The S&P 500 Index is a capitalization-weighted index of 500 stocks. The index is designed to measure performance of the broad domestic economy through changes in the aggregate market value of 500 stocks representing all major industries.
The U.S. Consumer Price Index (CPI) is a set of consumer price indices calculated by the U.S. Bureau of Labor Statistics (BLS). To be precise, the BLS routinely computes many different CPIs that are used for different purposes. Each is a time series measure of the price of consumer goods and services.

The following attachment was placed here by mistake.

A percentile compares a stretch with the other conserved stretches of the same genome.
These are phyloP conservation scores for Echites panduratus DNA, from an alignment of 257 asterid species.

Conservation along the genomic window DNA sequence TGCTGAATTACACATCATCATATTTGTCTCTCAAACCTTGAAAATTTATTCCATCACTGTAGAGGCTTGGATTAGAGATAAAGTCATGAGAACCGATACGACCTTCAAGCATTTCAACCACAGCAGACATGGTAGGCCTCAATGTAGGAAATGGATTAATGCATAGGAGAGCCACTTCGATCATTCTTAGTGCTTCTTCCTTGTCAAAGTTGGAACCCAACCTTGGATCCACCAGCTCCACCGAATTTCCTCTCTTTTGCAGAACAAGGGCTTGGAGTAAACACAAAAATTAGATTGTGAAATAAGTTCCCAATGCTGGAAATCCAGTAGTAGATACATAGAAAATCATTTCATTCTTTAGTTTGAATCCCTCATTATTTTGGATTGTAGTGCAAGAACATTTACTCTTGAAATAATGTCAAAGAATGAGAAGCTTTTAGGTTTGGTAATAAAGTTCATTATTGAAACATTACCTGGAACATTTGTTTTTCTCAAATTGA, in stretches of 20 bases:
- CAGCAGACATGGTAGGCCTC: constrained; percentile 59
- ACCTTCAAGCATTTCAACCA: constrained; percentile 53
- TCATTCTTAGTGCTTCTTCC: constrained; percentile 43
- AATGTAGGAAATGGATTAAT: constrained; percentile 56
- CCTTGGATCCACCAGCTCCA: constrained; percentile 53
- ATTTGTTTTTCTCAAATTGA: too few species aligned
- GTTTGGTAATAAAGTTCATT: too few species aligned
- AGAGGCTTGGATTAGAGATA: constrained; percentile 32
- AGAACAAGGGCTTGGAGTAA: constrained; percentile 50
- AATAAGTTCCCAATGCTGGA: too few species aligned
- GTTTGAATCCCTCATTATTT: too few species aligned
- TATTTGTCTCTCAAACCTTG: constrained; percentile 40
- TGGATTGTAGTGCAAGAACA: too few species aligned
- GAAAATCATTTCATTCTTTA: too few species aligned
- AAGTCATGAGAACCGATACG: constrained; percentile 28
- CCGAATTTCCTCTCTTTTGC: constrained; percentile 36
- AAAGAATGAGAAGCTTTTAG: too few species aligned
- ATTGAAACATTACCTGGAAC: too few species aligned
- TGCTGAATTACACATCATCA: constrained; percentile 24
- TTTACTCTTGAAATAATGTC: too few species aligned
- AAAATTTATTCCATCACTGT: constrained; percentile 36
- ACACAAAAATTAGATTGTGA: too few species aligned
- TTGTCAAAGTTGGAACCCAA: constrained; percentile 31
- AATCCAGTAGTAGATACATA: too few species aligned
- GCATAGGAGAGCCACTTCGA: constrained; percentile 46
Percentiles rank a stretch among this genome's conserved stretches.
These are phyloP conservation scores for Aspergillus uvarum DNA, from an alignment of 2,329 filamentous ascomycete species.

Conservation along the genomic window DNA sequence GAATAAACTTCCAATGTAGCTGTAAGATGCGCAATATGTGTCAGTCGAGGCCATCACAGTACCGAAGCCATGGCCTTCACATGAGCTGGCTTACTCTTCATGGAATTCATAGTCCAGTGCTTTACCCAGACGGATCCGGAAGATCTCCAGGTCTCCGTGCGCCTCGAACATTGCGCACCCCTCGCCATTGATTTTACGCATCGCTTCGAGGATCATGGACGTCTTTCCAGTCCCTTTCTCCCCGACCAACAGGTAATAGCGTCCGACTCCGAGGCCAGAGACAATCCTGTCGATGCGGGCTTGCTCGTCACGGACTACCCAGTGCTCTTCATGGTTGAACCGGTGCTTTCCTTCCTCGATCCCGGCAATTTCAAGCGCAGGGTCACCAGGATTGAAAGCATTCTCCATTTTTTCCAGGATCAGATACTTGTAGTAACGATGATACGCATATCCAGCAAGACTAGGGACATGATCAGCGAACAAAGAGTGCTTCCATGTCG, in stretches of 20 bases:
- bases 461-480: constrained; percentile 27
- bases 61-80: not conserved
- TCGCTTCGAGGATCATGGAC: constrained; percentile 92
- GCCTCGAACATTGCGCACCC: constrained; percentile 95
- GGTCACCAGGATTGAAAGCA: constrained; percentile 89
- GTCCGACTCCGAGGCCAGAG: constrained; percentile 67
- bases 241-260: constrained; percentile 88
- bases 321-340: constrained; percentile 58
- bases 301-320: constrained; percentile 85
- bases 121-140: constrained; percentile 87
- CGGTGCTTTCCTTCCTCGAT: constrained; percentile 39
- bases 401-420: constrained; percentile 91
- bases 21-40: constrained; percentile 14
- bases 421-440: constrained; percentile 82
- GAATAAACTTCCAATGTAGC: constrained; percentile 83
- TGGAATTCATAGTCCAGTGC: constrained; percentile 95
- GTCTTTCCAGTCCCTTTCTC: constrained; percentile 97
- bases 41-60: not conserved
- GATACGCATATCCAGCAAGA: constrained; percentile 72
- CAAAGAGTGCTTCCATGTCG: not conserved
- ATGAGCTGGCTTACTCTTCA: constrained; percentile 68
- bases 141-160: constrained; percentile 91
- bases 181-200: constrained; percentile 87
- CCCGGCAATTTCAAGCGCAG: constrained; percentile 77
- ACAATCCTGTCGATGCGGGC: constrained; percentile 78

The U.S. Consumer Confidence Index (CCI) is an indicator designed to measure consumer confidence, which is defined as the degree of optimism on the state of the economy that consumers are expressing through their activities of savings and spending.
A yield curve is a curve on a graph in which the yield of fixed-interest securities is plotted against the length of time they have to run to maturity.